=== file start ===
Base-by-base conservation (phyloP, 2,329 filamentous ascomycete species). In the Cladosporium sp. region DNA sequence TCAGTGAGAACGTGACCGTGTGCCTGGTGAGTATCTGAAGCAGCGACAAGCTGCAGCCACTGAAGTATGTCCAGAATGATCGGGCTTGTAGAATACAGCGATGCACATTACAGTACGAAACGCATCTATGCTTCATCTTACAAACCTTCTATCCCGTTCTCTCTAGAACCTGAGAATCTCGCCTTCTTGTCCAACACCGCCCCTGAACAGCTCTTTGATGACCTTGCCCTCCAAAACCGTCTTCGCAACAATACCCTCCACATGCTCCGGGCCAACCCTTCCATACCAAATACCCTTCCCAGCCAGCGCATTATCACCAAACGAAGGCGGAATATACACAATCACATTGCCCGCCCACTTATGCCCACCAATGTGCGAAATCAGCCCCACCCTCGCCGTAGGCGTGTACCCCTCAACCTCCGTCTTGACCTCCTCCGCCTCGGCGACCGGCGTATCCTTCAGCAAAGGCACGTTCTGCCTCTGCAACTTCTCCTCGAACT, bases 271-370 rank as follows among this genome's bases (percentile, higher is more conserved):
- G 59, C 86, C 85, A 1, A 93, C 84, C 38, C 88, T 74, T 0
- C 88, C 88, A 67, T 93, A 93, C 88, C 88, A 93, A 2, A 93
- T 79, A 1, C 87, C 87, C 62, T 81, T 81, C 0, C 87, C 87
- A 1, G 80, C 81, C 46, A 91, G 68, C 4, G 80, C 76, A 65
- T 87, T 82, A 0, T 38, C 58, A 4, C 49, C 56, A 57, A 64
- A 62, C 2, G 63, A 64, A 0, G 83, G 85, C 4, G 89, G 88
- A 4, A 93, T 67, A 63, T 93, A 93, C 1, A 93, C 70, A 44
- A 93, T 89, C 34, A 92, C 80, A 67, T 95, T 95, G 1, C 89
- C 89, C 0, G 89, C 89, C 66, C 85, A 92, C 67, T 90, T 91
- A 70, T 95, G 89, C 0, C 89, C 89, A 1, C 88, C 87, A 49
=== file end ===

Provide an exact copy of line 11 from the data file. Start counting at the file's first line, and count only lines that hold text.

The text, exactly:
- A 70, T 95, G 89, C 0, C 89, C 89, A 1, C 88, C 87, A 49